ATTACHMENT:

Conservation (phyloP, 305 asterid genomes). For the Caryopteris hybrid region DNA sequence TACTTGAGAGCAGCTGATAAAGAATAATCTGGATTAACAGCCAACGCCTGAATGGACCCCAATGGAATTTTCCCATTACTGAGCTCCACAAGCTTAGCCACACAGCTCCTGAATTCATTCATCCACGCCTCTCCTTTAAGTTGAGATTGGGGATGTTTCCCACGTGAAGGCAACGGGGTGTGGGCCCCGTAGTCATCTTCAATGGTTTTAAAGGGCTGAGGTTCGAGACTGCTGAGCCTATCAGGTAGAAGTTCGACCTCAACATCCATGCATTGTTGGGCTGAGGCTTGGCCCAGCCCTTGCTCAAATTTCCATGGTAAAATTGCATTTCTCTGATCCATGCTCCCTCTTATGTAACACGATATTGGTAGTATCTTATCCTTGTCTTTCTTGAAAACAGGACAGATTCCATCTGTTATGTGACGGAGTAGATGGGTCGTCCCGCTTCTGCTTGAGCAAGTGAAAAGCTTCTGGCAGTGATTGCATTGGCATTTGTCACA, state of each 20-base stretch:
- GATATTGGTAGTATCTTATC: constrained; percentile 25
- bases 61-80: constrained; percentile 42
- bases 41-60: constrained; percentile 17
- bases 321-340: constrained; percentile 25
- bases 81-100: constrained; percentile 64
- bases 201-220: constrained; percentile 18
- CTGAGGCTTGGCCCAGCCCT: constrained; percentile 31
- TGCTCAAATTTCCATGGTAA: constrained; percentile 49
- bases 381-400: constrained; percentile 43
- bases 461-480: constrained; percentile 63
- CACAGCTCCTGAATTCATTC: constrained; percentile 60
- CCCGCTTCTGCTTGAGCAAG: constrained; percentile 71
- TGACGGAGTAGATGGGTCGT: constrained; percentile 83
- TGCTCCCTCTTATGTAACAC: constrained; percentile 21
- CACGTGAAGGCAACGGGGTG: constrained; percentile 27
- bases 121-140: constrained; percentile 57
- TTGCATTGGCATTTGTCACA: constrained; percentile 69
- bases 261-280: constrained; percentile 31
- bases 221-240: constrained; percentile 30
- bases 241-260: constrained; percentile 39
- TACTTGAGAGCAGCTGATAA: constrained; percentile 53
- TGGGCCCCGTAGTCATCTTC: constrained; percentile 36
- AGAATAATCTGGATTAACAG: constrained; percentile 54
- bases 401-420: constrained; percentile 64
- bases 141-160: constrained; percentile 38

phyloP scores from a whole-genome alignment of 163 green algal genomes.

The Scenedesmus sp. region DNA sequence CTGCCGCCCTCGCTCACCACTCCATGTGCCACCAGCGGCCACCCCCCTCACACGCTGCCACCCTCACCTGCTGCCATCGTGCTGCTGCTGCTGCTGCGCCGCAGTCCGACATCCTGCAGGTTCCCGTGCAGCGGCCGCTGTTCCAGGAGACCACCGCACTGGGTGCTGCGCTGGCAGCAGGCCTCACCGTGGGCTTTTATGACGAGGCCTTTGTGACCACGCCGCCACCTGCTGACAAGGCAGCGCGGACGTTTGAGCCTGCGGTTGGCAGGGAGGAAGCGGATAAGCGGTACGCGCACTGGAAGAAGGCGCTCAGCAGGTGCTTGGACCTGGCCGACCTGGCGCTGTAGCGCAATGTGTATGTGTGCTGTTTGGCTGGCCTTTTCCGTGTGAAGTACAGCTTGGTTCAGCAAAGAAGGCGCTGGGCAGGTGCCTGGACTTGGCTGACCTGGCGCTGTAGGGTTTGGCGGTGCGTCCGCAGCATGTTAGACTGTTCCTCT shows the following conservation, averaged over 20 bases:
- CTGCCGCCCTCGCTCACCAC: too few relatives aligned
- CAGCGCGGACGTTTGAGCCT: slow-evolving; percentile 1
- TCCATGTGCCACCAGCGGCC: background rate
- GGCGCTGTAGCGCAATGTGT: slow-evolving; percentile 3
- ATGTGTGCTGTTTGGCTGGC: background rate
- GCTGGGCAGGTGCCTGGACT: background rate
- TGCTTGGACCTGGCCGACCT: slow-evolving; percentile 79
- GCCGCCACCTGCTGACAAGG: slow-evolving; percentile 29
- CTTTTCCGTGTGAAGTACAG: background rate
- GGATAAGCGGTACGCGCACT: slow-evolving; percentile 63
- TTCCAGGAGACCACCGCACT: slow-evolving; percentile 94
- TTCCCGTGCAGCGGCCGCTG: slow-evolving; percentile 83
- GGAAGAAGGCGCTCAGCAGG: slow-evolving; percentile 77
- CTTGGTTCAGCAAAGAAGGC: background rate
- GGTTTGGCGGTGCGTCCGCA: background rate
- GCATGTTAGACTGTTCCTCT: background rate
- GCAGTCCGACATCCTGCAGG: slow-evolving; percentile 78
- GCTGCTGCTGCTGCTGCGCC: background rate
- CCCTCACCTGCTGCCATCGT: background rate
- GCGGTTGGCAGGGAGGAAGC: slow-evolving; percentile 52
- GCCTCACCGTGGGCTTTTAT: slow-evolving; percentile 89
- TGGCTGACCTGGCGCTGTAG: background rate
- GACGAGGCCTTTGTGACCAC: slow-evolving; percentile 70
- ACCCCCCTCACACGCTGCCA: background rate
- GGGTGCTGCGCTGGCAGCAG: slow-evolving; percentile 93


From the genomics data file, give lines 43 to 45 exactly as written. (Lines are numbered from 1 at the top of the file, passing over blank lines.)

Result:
- GGTTTGGCGGTGCGTCCGCA: background rate
- GCATGTTAGACTGTTCCTCT: background rate
- GCAGTCCGACATCCTGCAGG: slow-evolving; percentile 78